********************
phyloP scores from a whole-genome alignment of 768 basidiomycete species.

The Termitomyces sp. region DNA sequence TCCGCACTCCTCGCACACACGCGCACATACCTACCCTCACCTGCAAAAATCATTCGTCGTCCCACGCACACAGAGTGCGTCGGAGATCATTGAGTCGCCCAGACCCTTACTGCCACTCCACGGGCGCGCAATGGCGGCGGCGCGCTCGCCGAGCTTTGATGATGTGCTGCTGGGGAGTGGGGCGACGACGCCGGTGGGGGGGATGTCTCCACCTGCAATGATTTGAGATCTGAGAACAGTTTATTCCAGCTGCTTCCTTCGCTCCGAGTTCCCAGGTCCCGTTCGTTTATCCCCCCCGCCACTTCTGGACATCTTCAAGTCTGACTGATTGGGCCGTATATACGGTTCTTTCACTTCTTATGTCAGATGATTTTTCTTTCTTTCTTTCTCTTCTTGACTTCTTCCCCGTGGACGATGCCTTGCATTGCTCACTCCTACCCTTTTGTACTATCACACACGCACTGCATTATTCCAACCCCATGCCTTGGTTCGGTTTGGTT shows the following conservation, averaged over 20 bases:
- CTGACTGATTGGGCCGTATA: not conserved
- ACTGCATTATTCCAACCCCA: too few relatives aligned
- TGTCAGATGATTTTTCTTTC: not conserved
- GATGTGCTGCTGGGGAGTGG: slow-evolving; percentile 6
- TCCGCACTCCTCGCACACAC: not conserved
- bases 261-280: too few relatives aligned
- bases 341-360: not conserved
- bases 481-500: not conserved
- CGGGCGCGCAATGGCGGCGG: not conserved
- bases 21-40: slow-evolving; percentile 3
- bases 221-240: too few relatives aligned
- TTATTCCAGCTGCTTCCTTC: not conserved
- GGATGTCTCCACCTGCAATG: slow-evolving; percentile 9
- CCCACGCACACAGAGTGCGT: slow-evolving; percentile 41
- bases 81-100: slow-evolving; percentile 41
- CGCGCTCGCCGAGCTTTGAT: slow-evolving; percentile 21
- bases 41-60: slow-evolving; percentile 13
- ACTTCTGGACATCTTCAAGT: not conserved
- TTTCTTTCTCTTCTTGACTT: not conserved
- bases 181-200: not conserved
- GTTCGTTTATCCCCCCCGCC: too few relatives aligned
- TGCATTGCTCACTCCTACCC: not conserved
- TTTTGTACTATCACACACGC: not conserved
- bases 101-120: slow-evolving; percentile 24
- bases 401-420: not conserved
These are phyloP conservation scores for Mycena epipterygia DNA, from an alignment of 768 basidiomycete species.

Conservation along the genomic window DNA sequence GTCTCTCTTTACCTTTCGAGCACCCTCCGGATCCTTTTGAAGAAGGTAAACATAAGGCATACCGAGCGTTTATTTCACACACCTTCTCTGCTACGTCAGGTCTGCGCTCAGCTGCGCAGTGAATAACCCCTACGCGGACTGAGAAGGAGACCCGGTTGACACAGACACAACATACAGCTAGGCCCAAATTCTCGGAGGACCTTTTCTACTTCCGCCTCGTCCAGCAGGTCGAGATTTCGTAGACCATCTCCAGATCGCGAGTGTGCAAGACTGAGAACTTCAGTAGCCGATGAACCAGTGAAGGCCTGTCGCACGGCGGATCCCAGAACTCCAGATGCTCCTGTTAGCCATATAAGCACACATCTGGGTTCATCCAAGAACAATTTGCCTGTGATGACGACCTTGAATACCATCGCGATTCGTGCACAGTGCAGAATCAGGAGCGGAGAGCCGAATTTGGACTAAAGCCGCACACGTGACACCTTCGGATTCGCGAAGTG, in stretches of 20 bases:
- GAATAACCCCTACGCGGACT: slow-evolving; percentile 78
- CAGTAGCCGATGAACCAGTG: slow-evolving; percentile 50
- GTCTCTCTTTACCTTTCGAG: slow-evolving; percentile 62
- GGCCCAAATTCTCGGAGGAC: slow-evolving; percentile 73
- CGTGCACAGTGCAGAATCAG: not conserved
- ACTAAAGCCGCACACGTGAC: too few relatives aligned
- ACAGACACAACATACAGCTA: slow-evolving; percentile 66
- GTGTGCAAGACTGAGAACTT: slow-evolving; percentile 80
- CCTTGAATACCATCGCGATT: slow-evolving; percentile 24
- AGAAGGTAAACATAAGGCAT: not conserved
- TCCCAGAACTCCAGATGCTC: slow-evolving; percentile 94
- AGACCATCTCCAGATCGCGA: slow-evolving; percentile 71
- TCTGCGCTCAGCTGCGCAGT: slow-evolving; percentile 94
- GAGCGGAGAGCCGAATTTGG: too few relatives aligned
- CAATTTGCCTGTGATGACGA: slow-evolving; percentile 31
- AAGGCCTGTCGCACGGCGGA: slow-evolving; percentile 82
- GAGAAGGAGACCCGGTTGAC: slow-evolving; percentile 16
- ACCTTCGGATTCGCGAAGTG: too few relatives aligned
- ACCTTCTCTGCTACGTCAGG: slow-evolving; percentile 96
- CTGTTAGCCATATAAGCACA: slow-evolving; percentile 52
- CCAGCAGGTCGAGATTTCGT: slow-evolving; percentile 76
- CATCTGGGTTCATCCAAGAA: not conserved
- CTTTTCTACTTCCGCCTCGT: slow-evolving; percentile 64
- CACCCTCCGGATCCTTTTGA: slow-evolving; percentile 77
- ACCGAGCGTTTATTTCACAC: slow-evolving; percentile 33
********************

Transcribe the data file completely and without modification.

phyloP scores from a whole-genome alignment of 768 basidiomycete species.

The Termitomyces sp. region DNA sequence TCCGCACTCCTCGCACACACGCGCACATACCTACCCTCACCTGCAAAAATCATTCGTCGTCCCACGCACACAGAGTGCGTCGGAGATCATTGAGTCGCCCAGACCCTTACTGCCACTCCACGGGCGCGCAATGGCGGCGGCGCGCTCGCCGAGCTTTGATGATGTGCTGCTGGGGAGTGGGGCGACGACGCCGGTGGGGGGGATGTCTCCACCTGCAATGATTTGAGATCTGAGAACAGTTTATTCCAGCTGCTTCCTTCGCTCCGAGTTCCCAGGTCCCGTTCGTTTATCCCCCCCGCCACTTCTGGACATCTTCAAGTCTGACTGATTGGGCCGTATATACGGTTCTTTCACTTCTTATGTCAGATGATTTTTCTTTCTTTCTTTCTCTTCTTGACTTCTTCCCCGTGGACGATGCCTTGCATTGCTCACTCCTACCCTTTTGTACTATCACACACGCACTGCATTATTCCAACCCCATGCCTTGGTTCGGTTTGGTT shows the following conservation, averaged over 20 bases:
- CTGACTGATTGGGCCGTATA: not conserved
- ACTGCATTATTCCAACCCCA: too few relatives aligned
- TGTCAGATGATTTTTCTTTC: not conserved
- GATGTGCTGCTGGGGAGTGG: slow-evolving; percentile 6
- TCCGCACTCCTCGCACACAC: not conserved
- bases 261-280: too few relatives aligned
- bases 341-360: not conserved
- bases 481-500: not conserved
- CGGGCGCGCAATGGCGGCGG: not conserved
- bases 21-40: slow-evolving; percentile 3
- bases 221-240: too few relatives aligned
- TTATTCCAGCTGCTTCCTTC: not conserved
- GGATGTCTCCACCTGCAATG: slow-evolving; percentile 9
- CCCACGCACACAGAGTGCGT: slow-evolving; percentile 41
- bases 81-100: slow-evolving; percentile 41
- CGCGCTCGCCGAGCTTTGAT: slow-evolving; percentile 21
- bases 41-60: slow-evolving; percentile 13
- ACTTCTGGACATCTTCAAGT: not conserved
- TTTCTTTCTCTTCTTGACTT: not conserved
- bases 181-200: not conserved
- GTTCGTTTATCCCCCCCGCC: too few relatives aligned
- TGCATTGCTCACTCCTACCC: not conserved
- TTTTGTACTATCACACACGC: not conserved
- bases 101-120: slow-evolving; percentile 24
- bases 401-420: not conserved
These are phyloP conservation scores for Mycena epipterygia DNA, from an alignment of 768 basidiomycete species.

Conservation along the genomic window DNA sequence GTCTCTCTTTACCTTTCGAGCACCCTCCGGATCCTTTTGAAGAAGGTAAACATAAGGCATACCGAGCGTTTATTTCACACACCTTCTCTGCTACGTCAGGTCTGCGCTCAGCTGCGCAGTGAATAACCCCTACGCGGACTGAGAAGGAGACCCGGTTGACACAGACACAACATACAGCTAGGCCCAAATTCTCGGAGGACCTTTTCTACTTCCGCCTCGTCCAGCAGGTCGAGATTTCGTAGACCATCTCCAGATCGCGAGTGTGCAAGACTGAGAACTTCAGTAGCCGATGAACCAGTGAAGGCCTGTCGCACGGCGGATCCCAGAACTCCAGATGCTCCTGTTAGCCATATAAGCACACATCTGGGTTCATCCAAGAACAATTTGCCTGTGATGACGACCTTGAATACCATCGCGATTCGTGCACAGTGCAGAATCAGGAGCGGAGAGCCGAATTTGGACTAAAGCCGCACACGTGACACCTTCGGATTCGCGAAGTG, in stretches of 20 bases:
- GAATAACCCCTACGCGGACT: slow-evolving; percentile 78
- CAGTAGCCGATGAACCAGTG: slow-evolving; percentile 50
- GTCTCTCTTTACCTTTCGAG: slow-evolving; percentile 62
- GGCCCAAATTCTCGGAGGAC: slow-evolving; percentile 73
- CGTGCACAGTGCAGAATCAG: not conserved
- ACTAAAGCCGCACACGTGAC: too few relatives aligned
- ACAGACACAACATACAGCTA: slow-evolving; percentile 66
- GTGTGCAAGACTGAGAACTT: slow-evolving; percentile 80
- CCTTGAATACCATCGCGATT: slow-evolving; percentile 24
- AGAAGGTAAACATAAGGCAT: not conserved
- TCCCAGAACTCCAGATGCTC: slow-evolving; percentile 94
- AGACCATCTCCAGATCGCGA: slow-evolving; percentile 71
- TCTGCGCTCAGCTGCGCAGT: slow-evolving; percentile 94
- GAGCGGAGAGCCGAATTTGG: too few relatives aligned
- CAATTTGCCTGTGATGACGA: slow-evolving; percentile 31
- AAGGCCTGTCGCACGGCGGA: slow-evolving; percentile 82
- GAGAAGGAGACCCGGTTGAC: slow-evolving; percentile 16
- ACCTTCGGATTCGCGAAGTG: too few relatives aligned
- ACCTTCTCTGCTACGTCAGG: slow-evolving; percentile 96
- CTGTTAGCCATATAAGCACA: slow-evolving; percentile 52
- CCAGCAGGTCGAGATTTCGT: slow-evolving; percentile 76
- CATCTGGGTTCATCCAAGAA: not conserved
- CTTTTCTACTTCCGCCTCGT: slow-evolving; percentile 64
- CACCCTCCGGATCCTTTTGA: slow-evolving; percentile 77
- ACCGAGCGTTTATTTCACAC: slow-evolving; percentile 33